The effect of wind energy production on cross-border electricity pricing: The case of western Denmark in the Nord Pool market
Publication date: June 2018
Source: Economic Analysis and Policy, Volume 58
Author(s): Elizabeth A. Unger, Gudmundur F. Ulfarsson, Sigurdur M. Gardarsson, Thorolfur Matthiasson
The aim of this analysis was to estimate the effect of planned cross-border energy flow and different levels of predicted wind energy share with respect to the three pricing outcomes (higher price, lower price, or equal prices) that can occur between a pair of trading partners in the Nordic day-ahead spot market. The analysis covers a four-year period (2012–2015). Three multinomial logit models were designed, one for trade with each of western Denmark’s (DK1) Nord Pool day-ahead spot market trading partners: eastern Denmark (DK2); southern Norway (NO2); and Stockholm, Sweden (SE3).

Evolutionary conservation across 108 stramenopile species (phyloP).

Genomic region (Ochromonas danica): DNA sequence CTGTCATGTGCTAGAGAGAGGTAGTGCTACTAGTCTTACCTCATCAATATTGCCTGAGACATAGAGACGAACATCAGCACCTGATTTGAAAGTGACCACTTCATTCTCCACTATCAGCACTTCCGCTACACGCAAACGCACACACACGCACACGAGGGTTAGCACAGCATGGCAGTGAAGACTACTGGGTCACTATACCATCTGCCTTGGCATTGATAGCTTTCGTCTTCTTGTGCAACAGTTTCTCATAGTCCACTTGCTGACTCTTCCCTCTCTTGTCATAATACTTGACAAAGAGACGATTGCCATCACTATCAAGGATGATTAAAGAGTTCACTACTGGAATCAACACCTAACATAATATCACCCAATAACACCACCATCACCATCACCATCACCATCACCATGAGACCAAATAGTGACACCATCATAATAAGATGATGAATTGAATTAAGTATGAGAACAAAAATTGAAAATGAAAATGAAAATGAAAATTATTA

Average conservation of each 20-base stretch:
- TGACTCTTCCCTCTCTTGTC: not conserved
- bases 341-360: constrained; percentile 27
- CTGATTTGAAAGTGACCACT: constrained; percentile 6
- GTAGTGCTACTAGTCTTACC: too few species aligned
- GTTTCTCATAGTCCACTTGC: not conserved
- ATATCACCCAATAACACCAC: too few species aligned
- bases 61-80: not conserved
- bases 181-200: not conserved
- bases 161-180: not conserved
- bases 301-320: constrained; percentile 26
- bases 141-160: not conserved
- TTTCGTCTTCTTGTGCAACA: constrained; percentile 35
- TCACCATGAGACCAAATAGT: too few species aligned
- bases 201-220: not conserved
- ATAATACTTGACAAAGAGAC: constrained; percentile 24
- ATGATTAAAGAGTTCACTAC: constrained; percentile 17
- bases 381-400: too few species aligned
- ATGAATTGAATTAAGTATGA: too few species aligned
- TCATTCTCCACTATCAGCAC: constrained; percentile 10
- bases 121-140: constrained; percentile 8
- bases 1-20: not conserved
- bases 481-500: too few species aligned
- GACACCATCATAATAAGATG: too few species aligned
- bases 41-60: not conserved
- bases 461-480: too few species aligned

It was found that both wind energy production and planned energy cross-border flow have a large effect on the probabilities of the pricing outcomes, with greater wind energy production in DK1 linked to lower prices in DK1 and lower wind energy linked to higher prices in DK1, although the effects varied considerably across trading partners. For example, if western Denmark’s wind share of production was less than 33%, on average there was a 253% increase in the probability of DK1 having a higher price than NO2, and, in the SE3 model, this corresponding value was 359.8%, which encourages trading behavior to reduce the price differences. However, the existence of such large price differences suggests that interconnector transmission capacity or trading volume is not enough to balance the price in these circumstances. Overall, the results support the conclusion that increased interconnection can reduce price differences.